Global temperature records were broken in 2023 and intensifying heatwaves, floods, and droughts have taken lives and hit livelihoods across the globe, in response to the global temperature rise of 1.4° C (2.5° F) to date above pre-industrial temperatures. Scientists say far worse is to come if global temperatures continue to rise.
To get on track for the internationally agreed global temperature rise target of 1.5° C (2.7° F), 22 B tons of CO2 must be cut from the currently projected CO2 total in 2030. This is 42 % of global emissions and equivalent to the output of the world’s five worst polluters: China, US, India, Russia, and Japan. Unfortunately, none of the G20 countries, which together produce 80 % of CO2, are reducing emissions at a pace consistent with their net zero targets.
UN Secretary General Gutteres said ”This is a failure of leadership, a betrayal of the vulnerable, and a massive, missed opportunity. Renewables have never been cheaper or more accessible. We know it is still possible to make the additional 1.5° C (2.7° F) limit a reality. But it will require tearing out the poisoned root of the climate crisis: fossil fuels.”
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Over Veterans Day weekend, former president Trump ranted with tropes from Hitler’s Nazi political vocabulary [vermin, thugs, …]. In the context of ”honoring” Veterans this was hard enough to tolerate from anyone — let alone a former president who may be a candidate for reelection in 2024.
The Preserve Our Democracy team encourages you to subscribe* to Heather Cox Richardson’s daily Letters from an American to help people caught up in the urgency of current news single out events when action is important to help avoid repeating a horrible time in history.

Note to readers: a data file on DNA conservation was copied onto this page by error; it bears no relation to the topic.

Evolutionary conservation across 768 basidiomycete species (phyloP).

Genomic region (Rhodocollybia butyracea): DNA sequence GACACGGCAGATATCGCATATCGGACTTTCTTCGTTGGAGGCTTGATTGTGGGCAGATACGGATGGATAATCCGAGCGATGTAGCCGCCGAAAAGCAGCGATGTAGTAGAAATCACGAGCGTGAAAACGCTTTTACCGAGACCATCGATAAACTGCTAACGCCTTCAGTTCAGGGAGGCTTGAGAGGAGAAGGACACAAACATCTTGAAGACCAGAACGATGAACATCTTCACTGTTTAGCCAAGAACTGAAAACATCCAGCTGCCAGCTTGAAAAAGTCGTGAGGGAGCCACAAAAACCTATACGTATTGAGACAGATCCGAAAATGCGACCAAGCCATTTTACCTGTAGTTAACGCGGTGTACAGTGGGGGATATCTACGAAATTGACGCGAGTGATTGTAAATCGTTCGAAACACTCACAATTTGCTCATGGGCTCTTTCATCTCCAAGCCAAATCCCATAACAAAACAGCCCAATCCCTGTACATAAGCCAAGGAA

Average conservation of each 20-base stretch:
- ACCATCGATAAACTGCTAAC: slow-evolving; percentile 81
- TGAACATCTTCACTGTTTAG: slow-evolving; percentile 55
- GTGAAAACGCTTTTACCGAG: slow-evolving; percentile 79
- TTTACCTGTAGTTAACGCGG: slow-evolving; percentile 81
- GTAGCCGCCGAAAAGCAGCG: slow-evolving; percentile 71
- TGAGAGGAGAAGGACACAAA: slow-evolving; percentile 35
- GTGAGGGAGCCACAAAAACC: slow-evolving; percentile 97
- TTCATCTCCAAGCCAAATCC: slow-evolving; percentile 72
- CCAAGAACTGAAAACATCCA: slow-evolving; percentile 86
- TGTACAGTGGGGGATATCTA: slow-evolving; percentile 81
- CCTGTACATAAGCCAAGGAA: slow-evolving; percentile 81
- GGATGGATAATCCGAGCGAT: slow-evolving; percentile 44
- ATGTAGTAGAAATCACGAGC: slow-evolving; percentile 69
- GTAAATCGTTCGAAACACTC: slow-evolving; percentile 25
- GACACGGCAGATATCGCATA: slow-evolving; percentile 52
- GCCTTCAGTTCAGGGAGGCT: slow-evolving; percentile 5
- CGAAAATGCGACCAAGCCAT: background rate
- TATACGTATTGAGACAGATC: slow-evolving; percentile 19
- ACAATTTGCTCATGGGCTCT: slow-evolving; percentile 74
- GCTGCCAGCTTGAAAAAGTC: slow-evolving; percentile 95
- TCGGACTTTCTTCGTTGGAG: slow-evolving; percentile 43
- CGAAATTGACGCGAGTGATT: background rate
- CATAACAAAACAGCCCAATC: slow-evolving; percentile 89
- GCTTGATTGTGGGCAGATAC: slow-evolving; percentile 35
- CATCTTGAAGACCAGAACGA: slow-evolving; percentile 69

Please click here to read on about this important issue.
Unitarian Universalist Urban Ministry (UUUM)
A Community Conversation on Tuesday, December 12th
6:00 P.M. - 7:00 P.M.
A Long Road Home: The Roots of Homeownership Inequity
with Aja Kennedy
Co-sponsored by First Parish in Lexington and Follen Church
The Thursday, November 16th session had to be postponed and will now take place on Thursday, December 7th, 12:30-2:00
Among Our Own
We all have times in our life when we experience grief, loss, hardship and loneliness. One of the blessings of sacred community is having a group of compassionate, trained, and willing volunteers to companion us through these hard times. Have you experienced the support of members of First Parish during a rough time in your life? Would you like to learn more about how to be a warm, listening presence for someone else who is going through difficulties? If so, please consider becoming a Pastoral Associate. This important ministry of our church provides a supportive presence during these hard times. Rev. Anne is looking for a few more people who would be willing to commit to being trained to be able to offer active listening and supportive presence to members of our church. Please contact Rev. Anne if you are interested or would like to learn more. Training will happen in January at a time that works for everyone’s schedule.
Stop Hanscom Expansion for Private Jets:
Join a Standout to Spread the Word
Every Tuesday in November at 8:30 a.m.
Depot Square, Lexington Center
First Parish Climate Action Team
Lexington Climate Action Network
Address questions to:
Tom Wanderer, First Parish: firstname.lastname@example.org
Jeanne Krieger: email@example.com
Margaret Coppe: firstname.lastname@example.org
From choir rehearsals to Soul Matters, Building Bridges to Meditation Group, Urban Ministry to Democracy Team, Climate Action Team to Youth Groups and all of the other wonderful ways to get involved here at First Parish, please check the church calendar.